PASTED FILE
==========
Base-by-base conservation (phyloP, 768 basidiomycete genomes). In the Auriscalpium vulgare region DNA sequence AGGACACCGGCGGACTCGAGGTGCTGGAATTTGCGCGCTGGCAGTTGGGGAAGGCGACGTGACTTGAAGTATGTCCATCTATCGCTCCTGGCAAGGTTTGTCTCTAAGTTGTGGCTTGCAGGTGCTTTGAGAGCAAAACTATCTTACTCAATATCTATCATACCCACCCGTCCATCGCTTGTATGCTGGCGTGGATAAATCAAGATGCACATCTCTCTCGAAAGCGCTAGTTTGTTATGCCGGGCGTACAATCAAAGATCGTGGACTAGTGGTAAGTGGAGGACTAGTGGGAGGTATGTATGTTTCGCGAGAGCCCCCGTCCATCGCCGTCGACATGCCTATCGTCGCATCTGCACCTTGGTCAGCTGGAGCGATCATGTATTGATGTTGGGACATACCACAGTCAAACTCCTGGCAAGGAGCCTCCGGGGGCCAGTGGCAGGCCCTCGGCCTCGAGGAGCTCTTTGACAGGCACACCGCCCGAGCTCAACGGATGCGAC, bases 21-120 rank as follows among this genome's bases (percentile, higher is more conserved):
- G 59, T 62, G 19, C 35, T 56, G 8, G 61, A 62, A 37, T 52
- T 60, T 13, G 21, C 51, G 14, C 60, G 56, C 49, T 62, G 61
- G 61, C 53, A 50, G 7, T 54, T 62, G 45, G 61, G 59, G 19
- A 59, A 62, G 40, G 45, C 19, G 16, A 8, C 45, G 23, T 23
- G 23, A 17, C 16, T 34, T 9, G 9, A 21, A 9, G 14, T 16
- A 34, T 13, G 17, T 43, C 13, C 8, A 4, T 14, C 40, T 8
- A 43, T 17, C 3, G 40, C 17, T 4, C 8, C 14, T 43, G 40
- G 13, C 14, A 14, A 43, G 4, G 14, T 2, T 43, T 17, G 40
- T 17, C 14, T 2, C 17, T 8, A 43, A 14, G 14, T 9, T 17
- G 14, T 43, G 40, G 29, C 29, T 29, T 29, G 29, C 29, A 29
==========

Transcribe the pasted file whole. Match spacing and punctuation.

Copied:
Base-by-base conservation (phyloP, 768 basidiomycete genomes). In the Auriscalpium vulgare region DNA sequence AGGACACCGGCGGACTCGAGGTGCTGGAATTTGCGCGCTGGCAGTTGGGGAAGGCGACGTGACTTGAAGTATGTCCATCTATCGCTCCTGGCAAGGTTTGTCTCTAAGTTGTGGCTTGCAGGTGCTTTGAGAGCAAAACTATCTTACTCAATATCTATCATACCCACCCGTCCATCGCTTGTATGCTGGCGTGGATAAATCAAGATGCACATCTCTCTCGAAAGCGCTAGTTTGTTATGCCGGGCGTACAATCAAAGATCGTGGACTAGTGGTAAGTGGAGGACTAGTGGGAGGTATGTATGTTTCGCGAGAGCCCCCGTCCATCGCCGTCGACATGCCTATCGTCGCATCTGCACCTTGGTCAGCTGGAGCGATCATGTATTGATGTTGGGACATACCACAGTCAAACTCCTGGCAAGGAGCCTCCGGGGGCCAGTGGCAGGCCCTCGGCCTCGAGGAGCTCTTTGACAGGCACACCGCCCGAGCTCAACGGATGCGAC, bases 21-120 rank as follows among this genome's bases (percentile, higher is more conserved):
- G 59, T 62, G 19, C 35, T 56, G 8, G 61, A 62, A 37, T 52
- T 60, T 13, G 21, C 51, G 14, C 60, G 56, C 49, T 62, G 61
- G 61, C 53, A 50, G 7, T 54, T 62, G 45, G 61, G 59, G 19
- A 59, A 62, G 40, G 45, C 19, G 16, A 8, C 45, G 23, T 23
- G 23, A 17, C 16, T 34, T 9, G 9, A 21, A 9, G 14, T 16
- A 34, T 13, G 17, T 43, C 13, C 8, A 4, T 14, C 40, T 8
- A 43, T 17, C 3, G 40, C 17, T 4, C 8, C 14, T 43, G 40
- G 13, C 14, A 14, A 43, G 4, G 14, T 2, T 43, T 17, G 40
- T 17, C 14, T 2, C 17, T 8, A 43, A 14, G 14, T 9, T 17
- G 14, T 43, G 40, G 29, C 29, T 29, T 29, G 29, C 29, A 29